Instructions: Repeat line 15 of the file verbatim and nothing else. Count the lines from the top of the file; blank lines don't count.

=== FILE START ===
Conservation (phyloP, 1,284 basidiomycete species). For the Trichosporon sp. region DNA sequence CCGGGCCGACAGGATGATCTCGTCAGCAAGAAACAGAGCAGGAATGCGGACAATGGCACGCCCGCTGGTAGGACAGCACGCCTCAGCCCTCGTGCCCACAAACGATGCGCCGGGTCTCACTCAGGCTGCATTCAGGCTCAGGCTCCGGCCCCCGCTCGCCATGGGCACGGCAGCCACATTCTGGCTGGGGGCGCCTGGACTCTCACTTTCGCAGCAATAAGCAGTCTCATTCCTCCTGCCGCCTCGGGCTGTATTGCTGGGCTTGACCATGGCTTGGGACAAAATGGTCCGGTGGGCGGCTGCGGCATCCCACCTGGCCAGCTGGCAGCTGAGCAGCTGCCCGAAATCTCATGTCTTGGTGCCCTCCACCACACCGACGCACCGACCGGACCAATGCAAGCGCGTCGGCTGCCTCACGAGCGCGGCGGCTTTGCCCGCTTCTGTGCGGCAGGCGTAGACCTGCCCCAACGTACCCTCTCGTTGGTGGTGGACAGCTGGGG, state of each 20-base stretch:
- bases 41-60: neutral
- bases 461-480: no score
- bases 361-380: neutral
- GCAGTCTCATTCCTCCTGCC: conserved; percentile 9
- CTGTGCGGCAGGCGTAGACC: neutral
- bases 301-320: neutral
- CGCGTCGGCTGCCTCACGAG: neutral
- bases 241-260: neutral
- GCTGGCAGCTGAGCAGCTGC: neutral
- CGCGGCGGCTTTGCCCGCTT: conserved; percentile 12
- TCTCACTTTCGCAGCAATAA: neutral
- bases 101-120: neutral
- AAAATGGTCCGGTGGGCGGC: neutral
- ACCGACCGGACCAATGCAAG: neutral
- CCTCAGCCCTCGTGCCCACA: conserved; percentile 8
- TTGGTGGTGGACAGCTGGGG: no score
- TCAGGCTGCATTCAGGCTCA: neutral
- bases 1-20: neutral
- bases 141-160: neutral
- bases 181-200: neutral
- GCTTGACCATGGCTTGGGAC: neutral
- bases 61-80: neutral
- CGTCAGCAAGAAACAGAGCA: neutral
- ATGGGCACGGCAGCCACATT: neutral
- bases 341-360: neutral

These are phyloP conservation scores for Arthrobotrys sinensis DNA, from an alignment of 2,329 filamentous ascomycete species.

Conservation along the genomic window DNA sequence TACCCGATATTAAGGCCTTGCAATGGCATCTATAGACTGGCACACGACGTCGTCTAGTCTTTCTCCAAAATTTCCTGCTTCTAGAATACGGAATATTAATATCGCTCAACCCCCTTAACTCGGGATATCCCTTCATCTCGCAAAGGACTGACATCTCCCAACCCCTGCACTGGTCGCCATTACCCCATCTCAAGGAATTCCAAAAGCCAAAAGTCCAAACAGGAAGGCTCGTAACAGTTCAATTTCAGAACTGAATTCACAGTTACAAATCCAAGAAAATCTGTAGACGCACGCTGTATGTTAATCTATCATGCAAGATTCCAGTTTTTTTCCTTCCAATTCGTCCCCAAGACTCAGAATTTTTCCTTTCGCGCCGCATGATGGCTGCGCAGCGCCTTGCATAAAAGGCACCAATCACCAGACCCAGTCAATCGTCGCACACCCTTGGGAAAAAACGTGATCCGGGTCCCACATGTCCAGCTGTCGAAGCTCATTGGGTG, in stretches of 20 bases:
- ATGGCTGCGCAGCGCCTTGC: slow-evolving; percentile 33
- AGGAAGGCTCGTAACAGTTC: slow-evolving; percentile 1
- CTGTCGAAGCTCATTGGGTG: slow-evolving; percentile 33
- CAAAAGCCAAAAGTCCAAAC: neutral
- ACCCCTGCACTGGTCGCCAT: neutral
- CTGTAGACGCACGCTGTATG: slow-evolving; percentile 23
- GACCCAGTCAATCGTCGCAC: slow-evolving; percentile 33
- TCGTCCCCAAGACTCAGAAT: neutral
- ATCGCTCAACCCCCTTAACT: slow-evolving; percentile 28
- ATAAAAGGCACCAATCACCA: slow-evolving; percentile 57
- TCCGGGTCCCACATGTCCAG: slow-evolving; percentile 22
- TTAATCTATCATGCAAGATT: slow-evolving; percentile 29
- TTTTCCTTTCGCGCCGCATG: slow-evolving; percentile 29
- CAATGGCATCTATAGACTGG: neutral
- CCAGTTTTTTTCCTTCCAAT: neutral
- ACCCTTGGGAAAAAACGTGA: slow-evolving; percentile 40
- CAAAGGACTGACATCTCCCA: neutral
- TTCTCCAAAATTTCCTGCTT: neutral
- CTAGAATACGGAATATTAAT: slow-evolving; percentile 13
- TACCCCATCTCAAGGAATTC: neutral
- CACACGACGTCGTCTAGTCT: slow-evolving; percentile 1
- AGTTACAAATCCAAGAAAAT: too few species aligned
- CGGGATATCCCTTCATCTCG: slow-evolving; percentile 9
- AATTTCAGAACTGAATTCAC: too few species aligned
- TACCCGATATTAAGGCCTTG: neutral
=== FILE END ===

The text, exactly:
- ACCGACCGGACCAATGCAAG: neutral